If we’re throwing out big ideas – I happen to think our district should have standards towards balancing the distribution of our poor populations. And if a school truly wants to remain poverty-free, more power to them no one is going to force anyone to do anything, god frobid – but perhaps those schools should receive fewer resources from the district, taking the aggregated resources behind their student body into account. That may be radical, I don’t know, doesn’t seem so to me. Policy often supports the ideals we want to achieve, a carrot to the donkey of he populace. People can choose to flout those ideals, but maybe they should have to pay for that self-interestedness. I’m sure educational cap & trade would prove super popular…haha ;P

  22. Coolspringer
    February 8, 2012 at 11:49 am

    (For the record, I know that Title I does represent additional resources allocated to high-poverty schools. I’m just not sure I’m impressed with the results.)

  23. February 8, 2012 at 12:24 pm

    Mike, I appreciate all your support of city schools.

    Here’s the real problem. Red Clay has divided its parents/citizens and schools into two (or more) districts. We have been split, which weakens all of us. Their FAQs answer, imo, is a threat to parents:

    What happens if the new school ballot question does not pass?
    We would need to consider a number of options.
    โ€ข Readjusting feeder patterns in most of our elementary schools to shift the population to our schools in the city. This would be disruptive to all of our schools, and impact important programs in place at our city schools.
    โ€ข Reconsider the BSS K-8 model.
    โ€ข Continue to rent trailers, and add additional trailers

    There you go. Vote “yes” or we’ll “shift the population to our schools in the city.” Not simply redraw feeders to all schools. No siree. And given this wording, it isn’t just city parents being held hostage.

    (They’ve changed this wording since my DL post, but I have the download.)

    Also, still no mention of the Skyline meeting on the district’s homepage or referendum site. Guess it’s invitation only! ๐Ÿ™‚

  24. February 8, 2012 at 12:36 pm

    Readjusting feeder patterns in most of our elementary schools to shift the population to our schools in the city…

    Isn’t this what you meant when you pointed out Red Clay had 1000+ empty seats, mostly in the city? Or do you think the shift could be accomplished entirely by building magnet programs in city schools?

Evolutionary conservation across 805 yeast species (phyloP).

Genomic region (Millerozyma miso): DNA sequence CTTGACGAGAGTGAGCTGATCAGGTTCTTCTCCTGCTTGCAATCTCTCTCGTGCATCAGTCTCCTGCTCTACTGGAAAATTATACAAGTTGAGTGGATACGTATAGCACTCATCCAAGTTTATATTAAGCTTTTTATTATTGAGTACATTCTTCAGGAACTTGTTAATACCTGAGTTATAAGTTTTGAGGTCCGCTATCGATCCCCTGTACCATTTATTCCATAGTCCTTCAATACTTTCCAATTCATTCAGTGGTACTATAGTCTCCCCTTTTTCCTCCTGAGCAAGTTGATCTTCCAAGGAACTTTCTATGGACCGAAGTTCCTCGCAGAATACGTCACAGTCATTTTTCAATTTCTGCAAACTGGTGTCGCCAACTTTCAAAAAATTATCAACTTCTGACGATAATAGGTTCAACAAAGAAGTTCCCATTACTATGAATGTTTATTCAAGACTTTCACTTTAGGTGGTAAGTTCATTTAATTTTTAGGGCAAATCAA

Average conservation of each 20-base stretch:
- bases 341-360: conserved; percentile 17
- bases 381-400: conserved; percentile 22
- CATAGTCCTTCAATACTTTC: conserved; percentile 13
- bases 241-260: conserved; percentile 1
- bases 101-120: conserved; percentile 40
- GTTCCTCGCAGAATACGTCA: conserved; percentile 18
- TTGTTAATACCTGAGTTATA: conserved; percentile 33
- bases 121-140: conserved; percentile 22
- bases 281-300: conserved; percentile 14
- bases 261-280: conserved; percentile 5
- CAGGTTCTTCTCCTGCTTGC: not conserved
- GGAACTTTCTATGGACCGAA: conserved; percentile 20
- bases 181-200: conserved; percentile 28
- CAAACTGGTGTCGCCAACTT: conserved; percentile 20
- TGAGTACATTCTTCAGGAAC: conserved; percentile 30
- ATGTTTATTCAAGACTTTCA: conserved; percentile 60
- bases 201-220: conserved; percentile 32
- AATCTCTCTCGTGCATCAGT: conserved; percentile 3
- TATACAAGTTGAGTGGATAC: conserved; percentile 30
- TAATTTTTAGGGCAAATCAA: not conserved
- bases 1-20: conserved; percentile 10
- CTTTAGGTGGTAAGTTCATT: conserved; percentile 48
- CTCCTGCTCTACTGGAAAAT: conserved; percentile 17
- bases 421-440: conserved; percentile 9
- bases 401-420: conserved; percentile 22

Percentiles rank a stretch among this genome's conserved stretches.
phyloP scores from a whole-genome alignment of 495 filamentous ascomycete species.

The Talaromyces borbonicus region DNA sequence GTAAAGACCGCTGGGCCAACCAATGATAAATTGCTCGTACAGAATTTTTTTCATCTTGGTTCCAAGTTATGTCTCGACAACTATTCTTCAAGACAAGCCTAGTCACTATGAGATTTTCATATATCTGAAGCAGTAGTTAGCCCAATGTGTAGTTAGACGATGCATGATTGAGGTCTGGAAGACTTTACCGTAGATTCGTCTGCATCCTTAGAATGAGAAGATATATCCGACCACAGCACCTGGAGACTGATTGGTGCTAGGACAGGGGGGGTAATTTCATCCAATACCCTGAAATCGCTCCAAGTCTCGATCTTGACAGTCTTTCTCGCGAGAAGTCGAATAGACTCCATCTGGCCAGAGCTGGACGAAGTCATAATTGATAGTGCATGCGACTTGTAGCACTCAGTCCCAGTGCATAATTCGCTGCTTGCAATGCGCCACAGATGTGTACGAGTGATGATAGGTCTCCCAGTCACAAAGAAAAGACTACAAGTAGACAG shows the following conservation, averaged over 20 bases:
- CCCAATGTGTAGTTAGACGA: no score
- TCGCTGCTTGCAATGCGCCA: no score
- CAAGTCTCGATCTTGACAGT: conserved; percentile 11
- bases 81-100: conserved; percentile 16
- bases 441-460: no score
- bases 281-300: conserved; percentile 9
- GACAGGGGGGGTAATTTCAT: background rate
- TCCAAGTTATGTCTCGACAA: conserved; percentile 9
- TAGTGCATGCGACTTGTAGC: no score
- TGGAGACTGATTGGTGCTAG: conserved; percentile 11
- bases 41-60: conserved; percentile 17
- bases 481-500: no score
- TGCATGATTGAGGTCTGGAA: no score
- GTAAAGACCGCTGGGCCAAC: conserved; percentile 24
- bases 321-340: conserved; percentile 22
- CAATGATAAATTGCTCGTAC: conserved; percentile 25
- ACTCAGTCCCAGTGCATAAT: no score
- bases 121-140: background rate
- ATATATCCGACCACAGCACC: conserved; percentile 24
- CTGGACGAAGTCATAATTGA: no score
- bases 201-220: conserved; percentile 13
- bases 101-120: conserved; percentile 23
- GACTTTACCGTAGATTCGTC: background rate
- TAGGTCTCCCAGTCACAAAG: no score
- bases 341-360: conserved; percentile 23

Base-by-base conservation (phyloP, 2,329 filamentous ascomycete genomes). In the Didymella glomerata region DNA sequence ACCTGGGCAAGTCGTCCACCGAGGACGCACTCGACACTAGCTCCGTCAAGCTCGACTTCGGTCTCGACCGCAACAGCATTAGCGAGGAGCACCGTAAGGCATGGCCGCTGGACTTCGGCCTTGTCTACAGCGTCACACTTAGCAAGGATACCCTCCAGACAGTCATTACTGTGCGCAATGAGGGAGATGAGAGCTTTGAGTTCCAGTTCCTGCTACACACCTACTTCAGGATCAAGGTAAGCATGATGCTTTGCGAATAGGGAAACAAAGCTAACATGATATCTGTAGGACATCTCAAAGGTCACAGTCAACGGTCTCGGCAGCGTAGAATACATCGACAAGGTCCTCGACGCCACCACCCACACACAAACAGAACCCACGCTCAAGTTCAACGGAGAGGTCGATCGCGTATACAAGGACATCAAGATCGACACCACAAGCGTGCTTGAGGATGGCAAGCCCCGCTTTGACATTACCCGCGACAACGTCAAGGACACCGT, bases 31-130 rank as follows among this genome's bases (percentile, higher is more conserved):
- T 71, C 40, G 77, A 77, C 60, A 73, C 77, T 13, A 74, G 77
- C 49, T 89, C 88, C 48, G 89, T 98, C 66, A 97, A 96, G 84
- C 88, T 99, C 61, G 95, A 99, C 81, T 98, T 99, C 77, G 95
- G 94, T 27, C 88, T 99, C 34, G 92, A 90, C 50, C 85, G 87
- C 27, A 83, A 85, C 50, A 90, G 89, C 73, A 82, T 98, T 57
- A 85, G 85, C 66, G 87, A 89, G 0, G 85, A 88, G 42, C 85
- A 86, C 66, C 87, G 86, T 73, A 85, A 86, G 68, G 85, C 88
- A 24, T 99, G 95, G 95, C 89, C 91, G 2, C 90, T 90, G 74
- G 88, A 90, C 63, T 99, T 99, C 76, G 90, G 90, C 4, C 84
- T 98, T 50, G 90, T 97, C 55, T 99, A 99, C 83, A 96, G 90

25. February 8, 2012 at 12:44 pm

    Yes, and no. Red Clay should readjust feeders to utilize existing space before building another new school. However, Red Clay suburban parents will panic, because most know the state of these city elementary schools. Magnet or other desirable programs could create demand for city schools… to the point where feeders would be left alone and… a new school wouldn’t be needed.

  26. February 8, 2012 at 1:03 pm

    Hey, what’s up with Richey Elementary in Newport? Not that far from Wilmington, superior rating, and 77% capacity? I’ve never been there.

    It’s also not that far from Conrad, so if suburban parents are willing to send their middle school kids to Conrad, they should be willing to send their elementary kids to Richey.

  27. February 8, 2012 at 1:12 pm

    Why would suburban parents leave their traditional elementary program to choice into (and provide transportation) another (Richey) traditional elementary school? The reason they are choicing into Conrad has to do with the program offered. We’re coming full circle. ๐Ÿ˜‰

  28. February 8, 2012 at 1:32 pm

    The Linden Hill trailers ARE pretty nice… ๐Ÿ™‚

  29. Coolspringer
    February 8, 2012 at 5:23 pm

    It would have to be a bit of both, wouldn’t it?

    If gold star programs were able to draw students into the city schools, other students would be displaced, and there has to be some accommodation for where they will go. This is an aspect of inner-city school “gentrification” that I do struggle with, especially at our particular school. Which is why a larger vision is needed, rather than a school by school rat race…

    And it would be pretty silly for our school to get trailers with under capacity schools just neighborhoods away…though they do sound pretty cool…

  30. yoga_mommy
    July 24, 2012 at 10:09 pm

    I have enjoyed readng this entire conversation:
    I choice my children to Richey, it’s an amazing school. Small neighborhood school, where you walk in the doors & they can tell you off hand what your kids did that day.
    My daughter is done this year, but thankfully my son will continue on for a few years!

  1. February 8, 2012 at 12:31 pm